24. Would feeding the whole nut do the same thing for goats? Don’t think sheep would eat them independently so I’d tincture it for them? Rabbits? I’d read that black walnut wasn’t recommended for children…. Was that wrong? If I added it to dog food would it still be effective? Thank you for the article and all the answers 🙂

  25. Andrea and Lovina, I haven’t used it for other animals like goats, sheep, and rabbits, though I have heard from other farmers who have used it. The rule of thumb for humans is 60 drops for the average adult of about 150 pounds. So, if a goat is 75 pounds you would use 30 drops. (You can take the weight of the animal and divide it by 150. This would be the fraction of 60 drops that you would give. Does that make sense?) Juliette de Bairacli Levy has a nice farm herbal book…http://www.amazon.com/Complete-Herbal-Handbook-Farm-Stable/dp/0571161162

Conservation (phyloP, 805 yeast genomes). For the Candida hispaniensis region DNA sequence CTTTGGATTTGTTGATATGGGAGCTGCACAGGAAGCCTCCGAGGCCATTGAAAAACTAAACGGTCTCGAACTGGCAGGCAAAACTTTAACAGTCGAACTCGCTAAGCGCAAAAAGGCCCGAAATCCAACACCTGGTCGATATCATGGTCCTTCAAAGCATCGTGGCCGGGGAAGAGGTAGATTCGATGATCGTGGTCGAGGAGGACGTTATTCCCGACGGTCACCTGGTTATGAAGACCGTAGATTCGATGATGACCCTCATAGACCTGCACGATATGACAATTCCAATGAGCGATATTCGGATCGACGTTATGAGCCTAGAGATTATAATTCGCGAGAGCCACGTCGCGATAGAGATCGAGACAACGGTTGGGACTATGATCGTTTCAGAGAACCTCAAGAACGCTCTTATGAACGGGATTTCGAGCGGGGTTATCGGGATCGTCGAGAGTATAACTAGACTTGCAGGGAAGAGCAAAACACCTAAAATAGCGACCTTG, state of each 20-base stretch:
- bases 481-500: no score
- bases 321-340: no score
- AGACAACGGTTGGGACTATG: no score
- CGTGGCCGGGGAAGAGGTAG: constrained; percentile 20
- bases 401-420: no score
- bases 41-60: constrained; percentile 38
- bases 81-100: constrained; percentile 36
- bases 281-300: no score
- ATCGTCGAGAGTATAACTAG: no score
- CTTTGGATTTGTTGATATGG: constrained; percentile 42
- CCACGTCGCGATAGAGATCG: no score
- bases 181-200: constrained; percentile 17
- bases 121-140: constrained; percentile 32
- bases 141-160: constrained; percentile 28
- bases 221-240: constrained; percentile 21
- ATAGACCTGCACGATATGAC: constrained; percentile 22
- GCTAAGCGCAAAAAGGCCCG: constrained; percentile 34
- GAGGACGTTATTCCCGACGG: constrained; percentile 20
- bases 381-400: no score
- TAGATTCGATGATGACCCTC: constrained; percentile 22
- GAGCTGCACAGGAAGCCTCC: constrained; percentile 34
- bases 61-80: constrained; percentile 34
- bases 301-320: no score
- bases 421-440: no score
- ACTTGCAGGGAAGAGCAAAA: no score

It would be fine in dog food, in fact that is how I gave it to my dog…. as long as they eat all of their food.

    I’ve also used it with my children before. The problem with black walnut comes with chronic or long term use. It’s an herb to use only in acute situations for brief periods of time. Over long term use, it can be toxic. I have read from one source that black walnut can cause Equine laminitis. So, it is worth it to research a bit more if you have horses.

  26. My mother’s recipe for black walnut tincture called for quartered young walnuts to be soaked in alcohol for 1 week, strain into class jar. The walnuts in the first jar were then cover with equal amount of water as alcohol to soak for additional week. The two solutions were then mixed together with a light sugar syrup. Would you omit the second water soak and added sugar for more potency?

  27. If you want to create a syrup, then yes, you can use sugar. I think it would actually decrease the potency though. For tinctures, you’d just use alcohol. I love hearing about the different recipes that are passed along through families!